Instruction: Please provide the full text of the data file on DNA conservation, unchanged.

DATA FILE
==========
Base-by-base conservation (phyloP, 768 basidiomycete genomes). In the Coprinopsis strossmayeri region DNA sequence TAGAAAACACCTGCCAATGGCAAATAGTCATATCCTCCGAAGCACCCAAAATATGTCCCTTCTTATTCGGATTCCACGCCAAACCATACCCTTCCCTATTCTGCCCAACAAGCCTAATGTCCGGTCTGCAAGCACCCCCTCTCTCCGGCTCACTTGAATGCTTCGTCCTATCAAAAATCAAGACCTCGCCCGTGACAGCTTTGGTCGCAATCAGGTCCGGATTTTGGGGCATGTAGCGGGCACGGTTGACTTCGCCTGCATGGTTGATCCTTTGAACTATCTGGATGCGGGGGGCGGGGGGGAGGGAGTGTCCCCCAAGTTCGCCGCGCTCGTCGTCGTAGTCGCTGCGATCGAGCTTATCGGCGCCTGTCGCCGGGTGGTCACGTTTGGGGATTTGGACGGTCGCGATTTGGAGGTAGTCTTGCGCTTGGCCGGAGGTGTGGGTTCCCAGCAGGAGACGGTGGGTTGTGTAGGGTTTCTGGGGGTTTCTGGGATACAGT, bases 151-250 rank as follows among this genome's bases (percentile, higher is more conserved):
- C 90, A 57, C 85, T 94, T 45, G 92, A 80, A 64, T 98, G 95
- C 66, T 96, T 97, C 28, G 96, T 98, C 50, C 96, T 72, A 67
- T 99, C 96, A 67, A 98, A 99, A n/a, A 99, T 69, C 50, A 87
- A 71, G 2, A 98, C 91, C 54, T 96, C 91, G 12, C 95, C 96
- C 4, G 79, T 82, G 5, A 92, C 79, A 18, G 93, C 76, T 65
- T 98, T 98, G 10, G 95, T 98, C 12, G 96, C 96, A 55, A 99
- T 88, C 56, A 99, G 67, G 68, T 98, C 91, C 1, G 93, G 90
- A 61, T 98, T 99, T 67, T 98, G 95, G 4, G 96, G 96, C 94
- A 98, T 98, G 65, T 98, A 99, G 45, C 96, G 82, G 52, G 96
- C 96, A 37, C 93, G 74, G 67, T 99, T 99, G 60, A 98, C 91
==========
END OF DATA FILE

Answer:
Base-by-base conservation (phyloP, 768 basidiomycete genomes). In the Coprinopsis strossmayeri region DNA sequence TAGAAAACACCTGCCAATGGCAAATAGTCATATCCTCCGAAGCACCCAAAATATGTCCCTTCTTATTCGGATTCCACGCCAAACCATACCCTTCCCTATTCTGCCCAACAAGCCTAATGTCCGGTCTGCAAGCACCCCCTCTCTCCGGCTCACTTGAATGCTTCGTCCTATCAAAAATCAAGACCTCGCCCGTGACAGCTTTGGTCGCAATCAGGTCCGGATTTTGGGGCATGTAGCGGGCACGGTTGACTTCGCCTGCATGGTTGATCCTTTGAACTATCTGGATGCGGGGGGCGGGGGGGAGGGAGTGTCCCCCAAGTTCGCCGCGCTCGTCGTCGTAGTCGCTGCGATCGAGCTTATCGGCGCCTGTCGCCGGGTGGTCACGTTTGGGGATTTGGACGGTCGCGATTTGGAGGTAGTCTTGCGCTTGGCCGGAGGTGTGGGTTCCCAGCAGGAGACGGTGGGTTGTGTAGGGTTTCTGGGGGTTTCTGGGATACAGT, bases 151-250 rank as follows among this genome's bases (percentile, higher is more conserved):
- C 90, A 57, C 85, T 94, T 45, G 92, A 80, A 64, T 98, G 95
- C 66, T 96, T 97, C 28, G 96, T 98, C 50, C 96, T 72, A 67
- T 99, C 96, A 67, A 98, A 99, A n/a, A 99, T 69, C 50, A 87
- A 71, G 2, A 98, C 91, C 54, T 96, C 91, G 12, C 95, C 96
- C 4, G 79, T 82, G 5, A 92, C 79, A 18, G 93, C 76, T 65
- T 98, T 98, G 10, G 95, T 98, C 12, G 96, C 96, A 55, A 99
- T 88, C 56, A 99, G 67, G 68, T 98, C 91, C 1, G 93, G 90
- A 61, T 98, T 99, T 67, T 98, G 95, G 4, G 96, G 96, C 94
- A 98, T 98, G 65, T 98, A 99, G 45, C 96, G 82, G 52, G 96
- C 96, A 37, C 93, G 74, G 67, T 99, T 99, G 60, A 98, C 91